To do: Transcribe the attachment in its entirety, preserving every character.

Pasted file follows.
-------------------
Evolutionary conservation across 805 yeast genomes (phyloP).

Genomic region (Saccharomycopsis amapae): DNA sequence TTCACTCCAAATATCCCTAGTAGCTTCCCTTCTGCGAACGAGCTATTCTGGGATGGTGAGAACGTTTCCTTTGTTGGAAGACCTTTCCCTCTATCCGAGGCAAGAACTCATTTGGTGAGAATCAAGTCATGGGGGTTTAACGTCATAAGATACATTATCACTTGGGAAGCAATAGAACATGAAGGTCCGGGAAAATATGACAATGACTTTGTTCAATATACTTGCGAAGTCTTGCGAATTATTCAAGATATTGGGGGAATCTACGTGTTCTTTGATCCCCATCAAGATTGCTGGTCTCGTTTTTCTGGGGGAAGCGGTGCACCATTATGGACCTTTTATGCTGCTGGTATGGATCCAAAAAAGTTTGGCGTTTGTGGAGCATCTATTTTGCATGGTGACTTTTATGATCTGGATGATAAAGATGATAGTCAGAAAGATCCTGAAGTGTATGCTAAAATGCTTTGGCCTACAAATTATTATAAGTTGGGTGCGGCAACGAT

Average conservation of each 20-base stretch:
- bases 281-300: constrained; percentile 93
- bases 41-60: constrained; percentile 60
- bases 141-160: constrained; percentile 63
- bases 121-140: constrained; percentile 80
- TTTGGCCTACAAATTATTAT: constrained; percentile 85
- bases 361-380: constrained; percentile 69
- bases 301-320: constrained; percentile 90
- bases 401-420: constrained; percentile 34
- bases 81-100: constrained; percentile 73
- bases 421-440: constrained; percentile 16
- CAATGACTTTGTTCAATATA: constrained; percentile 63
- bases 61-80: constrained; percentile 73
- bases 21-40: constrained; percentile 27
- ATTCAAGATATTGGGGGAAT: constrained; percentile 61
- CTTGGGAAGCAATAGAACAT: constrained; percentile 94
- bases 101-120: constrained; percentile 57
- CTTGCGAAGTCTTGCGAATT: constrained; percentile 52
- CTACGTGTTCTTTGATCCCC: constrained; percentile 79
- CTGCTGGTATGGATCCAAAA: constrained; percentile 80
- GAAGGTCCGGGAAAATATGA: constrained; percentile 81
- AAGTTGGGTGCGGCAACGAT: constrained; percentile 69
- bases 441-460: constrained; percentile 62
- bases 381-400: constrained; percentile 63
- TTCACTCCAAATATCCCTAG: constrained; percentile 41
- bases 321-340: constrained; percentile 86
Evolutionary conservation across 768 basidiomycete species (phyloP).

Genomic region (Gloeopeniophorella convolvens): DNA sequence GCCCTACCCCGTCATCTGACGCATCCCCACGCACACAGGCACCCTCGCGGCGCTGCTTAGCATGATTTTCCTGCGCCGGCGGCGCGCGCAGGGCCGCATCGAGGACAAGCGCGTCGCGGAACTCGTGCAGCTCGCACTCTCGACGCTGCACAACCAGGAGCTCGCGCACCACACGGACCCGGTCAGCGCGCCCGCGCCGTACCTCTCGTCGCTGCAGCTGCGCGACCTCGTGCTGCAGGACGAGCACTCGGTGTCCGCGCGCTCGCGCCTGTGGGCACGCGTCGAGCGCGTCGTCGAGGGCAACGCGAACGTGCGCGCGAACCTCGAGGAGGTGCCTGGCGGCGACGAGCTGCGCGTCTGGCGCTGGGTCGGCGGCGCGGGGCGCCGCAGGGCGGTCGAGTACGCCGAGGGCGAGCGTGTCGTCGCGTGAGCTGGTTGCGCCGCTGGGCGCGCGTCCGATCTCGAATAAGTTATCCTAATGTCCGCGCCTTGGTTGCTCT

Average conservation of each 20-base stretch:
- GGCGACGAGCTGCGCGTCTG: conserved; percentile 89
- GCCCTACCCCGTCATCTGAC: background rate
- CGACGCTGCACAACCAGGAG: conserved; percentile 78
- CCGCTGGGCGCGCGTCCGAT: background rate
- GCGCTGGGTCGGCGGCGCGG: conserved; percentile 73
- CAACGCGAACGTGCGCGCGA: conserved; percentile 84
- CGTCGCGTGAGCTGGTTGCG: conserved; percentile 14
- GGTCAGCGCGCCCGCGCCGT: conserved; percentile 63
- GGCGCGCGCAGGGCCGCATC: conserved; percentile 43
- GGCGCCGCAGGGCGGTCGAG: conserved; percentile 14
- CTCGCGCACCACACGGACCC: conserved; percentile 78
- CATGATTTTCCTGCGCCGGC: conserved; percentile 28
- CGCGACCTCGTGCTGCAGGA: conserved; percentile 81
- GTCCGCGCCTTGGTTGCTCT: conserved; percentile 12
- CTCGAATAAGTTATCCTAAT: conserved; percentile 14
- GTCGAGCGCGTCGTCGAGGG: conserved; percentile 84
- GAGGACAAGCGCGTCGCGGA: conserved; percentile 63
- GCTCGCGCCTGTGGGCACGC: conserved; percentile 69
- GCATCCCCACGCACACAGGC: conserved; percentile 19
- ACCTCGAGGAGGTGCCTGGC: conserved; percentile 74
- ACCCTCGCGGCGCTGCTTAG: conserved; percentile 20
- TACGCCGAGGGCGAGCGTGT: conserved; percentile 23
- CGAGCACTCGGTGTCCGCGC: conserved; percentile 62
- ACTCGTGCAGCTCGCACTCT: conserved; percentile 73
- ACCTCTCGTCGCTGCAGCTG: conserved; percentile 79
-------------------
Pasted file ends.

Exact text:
Evolutionary conservation across 805 yeast genomes (phyloP).

Genomic region (Saccharomycopsis amapae): DNA sequence TTCACTCCAAATATCCCTAGTAGCTTCCCTTCTGCGAACGAGCTATTCTGGGATGGTGAGAACGTTTCCTTTGTTGGAAGACCTTTCCCTCTATCCGAGGCAAGAACTCATTTGGTGAGAATCAAGTCATGGGGGTTTAACGTCATAAGATACATTATCACTTGGGAAGCAATAGAACATGAAGGTCCGGGAAAATATGACAATGACTTTGTTCAATATACTTGCGAAGTCTTGCGAATTATTCAAGATATTGGGGGAATCTACGTGTTCTTTGATCCCCATCAAGATTGCTGGTCTCGTTTTTCTGGGGGAAGCGGTGCACCATTATGGACCTTTTATGCTGCTGGTATGGATCCAAAAAAGTTTGGCGTTTGTGGAGCATCTATTTTGCATGGTGACTTTTATGATCTGGATGATAAAGATGATAGTCAGAAAGATCCTGAAGTGTATGCTAAAATGCTTTGGCCTACAAATTATTATAAGTTGGGTGCGGCAACGAT

Average conservation of each 20-base stretch:
- bases 281-300: constrained; percentile 93
- bases 41-60: constrained; percentile 60
- bases 141-160: constrained; percentile 63
- bases 121-140: constrained; percentile 80
- TTTGGCCTACAAATTATTAT: constrained; percentile 85
- bases 361-380: constrained; percentile 69
- bases 301-320: constrained; percentile 90
- bases 401-420: constrained; percentile 34
- bases 81-100: constrained; percentile 73
- bases 421-440: constrained; percentile 16
- CAATGACTTTGTTCAATATA: constrained; percentile 63
- bases 61-80: constrained; percentile 73
- bases 21-40: constrained; percentile 27
- ATTCAAGATATTGGGGGAAT: constrained; percentile 61
- CTTGGGAAGCAATAGAACAT: constrained; percentile 94
- bases 101-120: constrained; percentile 57
- CTTGCGAAGTCTTGCGAATT: constrained; percentile 52
- CTACGTGTTCTTTGATCCCC: constrained; percentile 79
- CTGCTGGTATGGATCCAAAA: constrained; percentile 80
- GAAGGTCCGGGAAAATATGA: constrained; percentile 81
- AAGTTGGGTGCGGCAACGAT: constrained; percentile 69
- bases 441-460: constrained; percentile 62
- bases 381-400: constrained; percentile 63
- TTCACTCCAAATATCCCTAG: constrained; percentile 41
- bases 321-340: constrained; percentile 86
Evolutionary conservation across 768 basidiomycete species (phyloP).

Genomic region (Gloeopeniophorella convolvens): DNA sequence GCCCTACCCCGTCATCTGACGCATCCCCACGCACACAGGCACCCTCGCGGCGCTGCTTAGCATGATTTTCCTGCGCCGGCGGCGCGCGCAGGGCCGCATCGAGGACAAGCGCGTCGCGGAACTCGTGCAGCTCGCACTCTCGACGCTGCACAACCAGGAGCTCGCGCACCACACGGACCCGGTCAGCGCGCCCGCGCCGTACCTCTCGTCGCTGCAGCTGCGCGACCTCGTGCTGCAGGACGAGCACTCGGTGTCCGCGCGCTCGCGCCTGTGGGCACGCGTCGAGCGCGTCGTCGAGGGCAACGCGAACGTGCGCGCGAACCTCGAGGAGGTGCCTGGCGGCGACGAGCTGCGCGTCTGGCGCTGGGTCGGCGGCGCGGGGCGCCGCAGGGCGGTCGAGTACGCCGAGGGCGAGCGTGTCGTCGCGTGAGCTGGTTGCGCCGCTGGGCGCGCGTCCGATCTCGAATAAGTTATCCTAATGTCCGCGCCTTGGTTGCTCT

Average conservation of each 20-base stretch:
- GGCGACGAGCTGCGCGTCTG: conserved; percentile 89
- GCCCTACCCCGTCATCTGAC: background rate
- CGACGCTGCACAACCAGGAG: conserved; percentile 78
- CCGCTGGGCGCGCGTCCGAT: background rate
- GCGCTGGGTCGGCGGCGCGG: conserved; percentile 73
- CAACGCGAACGTGCGCGCGA: conserved; percentile 84
- CGTCGCGTGAGCTGGTTGCG: conserved; percentile 14
- GGTCAGCGCGCCCGCGCCGT: conserved; percentile 63
- GGCGCGCGCAGGGCCGCATC: conserved; percentile 43
- GGCGCCGCAGGGCGGTCGAG: conserved; percentile 14
- CTCGCGCACCACACGGACCC: conserved; percentile 78
- CATGATTTTCCTGCGCCGGC: conserved; percentile 28
- CGCGACCTCGTGCTGCAGGA: conserved; percentile 81
- GTCCGCGCCTTGGTTGCTCT: conserved; percentile 12
- CTCGAATAAGTTATCCTAAT: conserved; percentile 14
- GTCGAGCGCGTCGTCGAGGG: conserved; percentile 84
- GAGGACAAGCGCGTCGCGGA: conserved; percentile 63
- GCTCGCGCCTGTGGGCACGC: conserved; percentile 69
- GCATCCCCACGCACACAGGC: conserved; percentile 19
- ACCTCGAGGAGGTGCCTGGC: conserved; percentile 74
- ACCCTCGCGGCGCTGCTTAG: conserved; percentile 20
- TACGCCGAGGGCGAGCGTGT: conserved; percentile 23
- CGAGCACTCGGTGTCCGCGC: conserved; percentile 62
- ACTCGTGCAGCTCGCACTCT: conserved; percentile 73
- ACCTCTCGTCGCTGCAGCTG: conserved; percentile 79